Yeah I know, another book review even though I said I don’t really like book reviews. I’m making exceptions for noteworthy ones, okay?
I ordered Starting the Young Jumper by Charlie Carrel a little while ago and completely forgot about it until it showed up. I waffled for a while on whether or not to buy it in the first place… it wasn’t cheap. But I’m always interested in books about starting and training young horses (Reiner and Ingrid Klimke’s Basic Training of the Young Horse is one of my most treasured riding-related books – it was not cheap either) and this one looked like it might cover some things that a lot of other books don’t. So I paid my $45, and I waited, and eventually it came.
The quality of the book is excellent. Hardcover, but also spiral bound, to make it easy to leaf through. The paper is nice and thick, and there are lots of pretty pictures, as well as pictures of the subject matter and how to execute said test.
As far as the quality of the writing, if you’re expecting the eloquence of Charles de Kunffy or the relatability of Tik Maynard, you might be disappointed. The writing is just ok, and the first few chapters of the book read a little bit like advertisements for Colts Unlimited and some of their partners. However, if you can read past/through that, there’s a lot of really good information here.
Most of these ideas will not be new or foreign to anyone who has brought babies along before. There are a few different ideas/ways to approach things that I haven’t seen before though, and a lot of really excellent quotable tidbits. I’m a sucker for a quotable tidbit.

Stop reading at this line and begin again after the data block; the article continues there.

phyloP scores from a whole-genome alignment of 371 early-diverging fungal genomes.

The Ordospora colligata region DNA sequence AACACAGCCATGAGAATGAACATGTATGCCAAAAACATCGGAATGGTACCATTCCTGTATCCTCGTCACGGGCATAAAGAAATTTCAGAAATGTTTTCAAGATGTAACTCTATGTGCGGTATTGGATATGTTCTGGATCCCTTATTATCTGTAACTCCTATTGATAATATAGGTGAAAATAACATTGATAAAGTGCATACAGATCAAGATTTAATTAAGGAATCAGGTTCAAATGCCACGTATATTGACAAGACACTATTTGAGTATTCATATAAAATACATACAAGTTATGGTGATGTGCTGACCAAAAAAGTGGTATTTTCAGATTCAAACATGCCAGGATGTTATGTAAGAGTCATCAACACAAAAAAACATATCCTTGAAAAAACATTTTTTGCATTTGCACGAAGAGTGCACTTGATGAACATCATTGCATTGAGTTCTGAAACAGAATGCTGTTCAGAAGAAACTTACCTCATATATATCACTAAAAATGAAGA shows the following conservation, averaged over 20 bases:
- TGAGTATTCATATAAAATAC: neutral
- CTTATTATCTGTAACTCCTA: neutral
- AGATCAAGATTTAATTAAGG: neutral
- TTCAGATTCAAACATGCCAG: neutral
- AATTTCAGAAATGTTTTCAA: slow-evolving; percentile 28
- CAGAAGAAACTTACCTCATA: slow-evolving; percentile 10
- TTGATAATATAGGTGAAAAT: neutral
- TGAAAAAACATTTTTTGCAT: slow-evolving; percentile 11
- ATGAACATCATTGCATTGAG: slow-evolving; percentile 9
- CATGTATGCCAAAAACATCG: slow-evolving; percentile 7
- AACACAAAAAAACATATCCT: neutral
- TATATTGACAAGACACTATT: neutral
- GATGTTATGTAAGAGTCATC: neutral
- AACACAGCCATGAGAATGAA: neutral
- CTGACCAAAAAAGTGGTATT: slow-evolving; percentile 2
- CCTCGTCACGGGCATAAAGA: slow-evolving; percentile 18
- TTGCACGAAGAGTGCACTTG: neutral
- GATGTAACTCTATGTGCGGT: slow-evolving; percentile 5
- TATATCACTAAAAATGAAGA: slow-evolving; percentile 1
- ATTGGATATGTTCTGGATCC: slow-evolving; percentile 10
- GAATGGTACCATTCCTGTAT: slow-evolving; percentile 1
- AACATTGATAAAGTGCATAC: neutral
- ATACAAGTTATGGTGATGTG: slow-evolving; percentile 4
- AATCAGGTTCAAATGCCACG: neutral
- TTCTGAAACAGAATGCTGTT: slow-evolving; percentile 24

Granted, some of the methods outlined in the book aren’t super executable for most people. Like their specially constructed crossties that allow a lot of options and training opportunities when it comes to teaching horses to tie. I don’t have that, nor do I have a way to make that. I have to make due with what I’ve got. However, they’re still really good ideas, and something I will keep in mind if I’m ever in the position of building things for myself. You can also still take the gist of what they’re doing and morph it to fit whatever situation you’ve got.
I’ve had some colt starting type of books before, but what I really like about this one is that the end goal is a sporthorse – one that jumps and shows for a living. Not a cow horse or a trail horse. Sure, many of the basic principles are the same across the board, but other things are different, and it covers more specialized things such as freejumping and lead changes and preparing for shows. It also talks about the type of horse that is best for jumping, what qualities matter most, and how to pick one. It’s kinda like if a Frank Chapot book got together with a Clinton Anderson book and had a perfect little baby.
It also talks a lot about what responsibilities you have as a rider, if you’re going to be training and riding a young horse. That has a hell of a lot to do with how successful you are, but I haven’t often seen it addressed so directly and so thoroughly. Love that.
So while a few parts of this book had me impatiently turning the pages, the overall material is very good, applicable, and useful. If you own a young sporthorse, or plan on ever possibly owning one, this book is a really important addition to your library. A little pricey yeah, but if you consider that it’s right around the cost of a lesson and you get to keep all the material in a nice spiral bound reference form, it’s definitely a justifiable purchase.